Free Access
Issue
A&A
Volume 568, August 2014
Article Number A16
Number of page(s) 11
Section Galactic structure, stellar clusters and populations
DOI https://doi.org/10.1051/0004-6361/201323050
Published online 07 August 2014

© ESO, 2014

1. Introduction

Star-forming complexes are, in general, major building blocks of the large-scale structure of galaxies and important sites to study how massive stars form (Russeil et al. 2010). In particular, Galactic embedded and open clusters are excellent probes of the structure and evolution of the disk and spiral arms (Carvalho et al. 2008; Lada & Lada 2003; Friel 1995). Embedded clusters (ECs) can be partially or fully immersed in embryonic molecular clouds and HII regions. According to Leisawitz et al. (1989), all clusters younger than ~ 5 Myr are connected at least to one large molecular cloud or HII region.

Recently, our group studied the stellar content of the Sh2–132 HII region, a star-forming complex hosting at least four ECs and presenting evidence of triggered star formation and hierarchical structuring (Saurin et al. 2010). Sequential star formation in giant molecular clouds was also studied by Camargo et al. (2011). Observationally, low-mass star clusters younger than about 10 Myr present an underpopulated, developing main sequence (MS) and a more populous feature of pre-main sequence (PMS) stars (Bonatto & Bica 2009a). Studies of very young star clusters hosting PMS and MS stars have produced well-defined colour–magnitude diagrams (CMDs), radial density profiles (RDPs), and mass functions (Bonatto & Bica 2009c). Recently, additional tools were developed by our group, allowing us to obtain reliable fundamental parameters of early cluster phases (Bonatto et al. 2012a,b). The present paper focuses on the ECs in the NGC 6357 complex.

Table 1

Star clusters towards NGC 6357.

NGC 6357 (W 22 RCW 131 Sh2–11) is a large HII region complex that consists of a shell of about 60 × 40 arcmin2, bright optical nebulosities in different evolutionary stages, OB stars belonging to the populous open cluster Pismis 24, and young stellar object (YSO) candidates (Felli et al. 1990; Bohigas et al. 2004; Wang et al. 2007; Russeil et al. 2010; Fang et al. 2012). Persi et al. (1986) showed that the whole HII complex is an active area of recent and on-going star formation. The shell has been interpreted as an ionized gas bubble created by the strong winds of the current massive stars in Pismis 24 or by a previous generation (Lortet et al. 1984; Bohigas et al. 2004; Wang et al. 2007). The total amount of molecular gas related to the large shell was estimated by Cappa et al. (2011) to be 1.4 × 105 M.

Early optical studies of NGC 6357 and Pismis 24 revealed ~20 O-type and early B-type stars (Moffat & Vogt 1973; Neckel 1978, 1984; Lortet et al. 1984), including a binary system (HD 157504) composed of a WC7 Wolf-Rayet star (WR 93) and an O7-9 star (van der Hucht 2001). Two of the cluster members, namely Pismis 24-1 (HDE 319718) and Pismis 24-17, were recently classified as spectral type O3.5, some of the brightest and bluest stars known (Massey et al. 2001; Walborn et al. 2002). The total-to-selective extinction ratio (RV) towards NGC 6357 appears to be about 3.5 (Russeil et al. 2012; Bohigas et al. 2004).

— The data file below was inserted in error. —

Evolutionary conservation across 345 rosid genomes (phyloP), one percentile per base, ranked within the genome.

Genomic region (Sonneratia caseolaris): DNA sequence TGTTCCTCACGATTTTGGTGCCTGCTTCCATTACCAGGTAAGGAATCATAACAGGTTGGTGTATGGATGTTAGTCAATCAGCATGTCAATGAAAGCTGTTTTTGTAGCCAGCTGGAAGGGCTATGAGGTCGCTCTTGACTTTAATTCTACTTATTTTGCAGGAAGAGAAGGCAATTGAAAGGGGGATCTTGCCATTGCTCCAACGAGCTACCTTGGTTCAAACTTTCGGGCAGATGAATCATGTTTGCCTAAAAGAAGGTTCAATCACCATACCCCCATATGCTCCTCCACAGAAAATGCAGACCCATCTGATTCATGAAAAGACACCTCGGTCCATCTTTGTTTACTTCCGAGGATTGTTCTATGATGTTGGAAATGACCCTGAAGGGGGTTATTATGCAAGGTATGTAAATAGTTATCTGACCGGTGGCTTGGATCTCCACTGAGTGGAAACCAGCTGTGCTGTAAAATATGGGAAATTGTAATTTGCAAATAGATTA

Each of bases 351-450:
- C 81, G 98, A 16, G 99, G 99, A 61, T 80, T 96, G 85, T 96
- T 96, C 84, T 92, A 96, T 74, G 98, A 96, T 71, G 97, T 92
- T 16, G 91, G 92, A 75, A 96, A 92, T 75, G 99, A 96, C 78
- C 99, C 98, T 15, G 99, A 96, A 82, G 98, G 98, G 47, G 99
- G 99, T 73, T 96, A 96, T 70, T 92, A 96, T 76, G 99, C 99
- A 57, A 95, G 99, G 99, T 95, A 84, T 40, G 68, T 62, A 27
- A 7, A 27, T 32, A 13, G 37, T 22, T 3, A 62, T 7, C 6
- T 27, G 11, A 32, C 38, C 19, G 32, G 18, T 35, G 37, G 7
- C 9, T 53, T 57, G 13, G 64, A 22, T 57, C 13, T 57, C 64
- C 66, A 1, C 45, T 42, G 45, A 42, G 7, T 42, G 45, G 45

A wide range of distances (1.1–2.6 kpc) has been derived for NGC 6357. This is usually estimated from the distance of Pismis 24. The most recent determination is that of Fang et al. (2012), who give 1.7 ± 0.2 kpc. The kinematic distance is d = 1.0 ± 2.3 kpc (Wilson et al. 1970). Neckel (1978) obtained d = 1.74 ± 0.31 kpc, and Massey et al. (2001) found a distance of 2.56 ± 0.10 kpc for Pismis 24. Conti & Vacca (1990) derived for WR 93 d = 1.1 kpc and van der Hucht (2001)d = 1.74 kpc.

Optical, radio continuum, and near- and mid-IR images of NGC 6357 (Cappa et al. 2011) indicate the giant nature of this complex and its evolved character, which suggest that it is a suitable laboratory for early dynamical and hydrodynamical evolution. The number of ECs in a given star-forming region is fundamental for studying the gas expulsion and dynamical evolution effects (Carvalho et al. 2008). By using the recent VISTA Variables in the Vía Láctea (VVV) JHKS data (Minniti et al. 2010), we have analyse in detail the stellar clusters detected in NGC 6357. We employ a field-decontamination algorithm (Bonatto & Bica 2007b) adapted to VVV photometry to analyse CMDs, and RDPs and determine the astrophysical parameters. The present analysis of the ECs shows structural variations as well as morphology diversity of MS and PMS evolutionary sequences in CMDs. Based on this, we infer the star formation history in the complex.

This paper is organised as follows: in Sect. 2 the stellar cluster sample is described. In Sect. 3 we provide details on the VVV data. In Sects. 4 and 5, the cluster photometric and structural analyses are carried out. In Sect. 6 we discuss the results and give conclusions.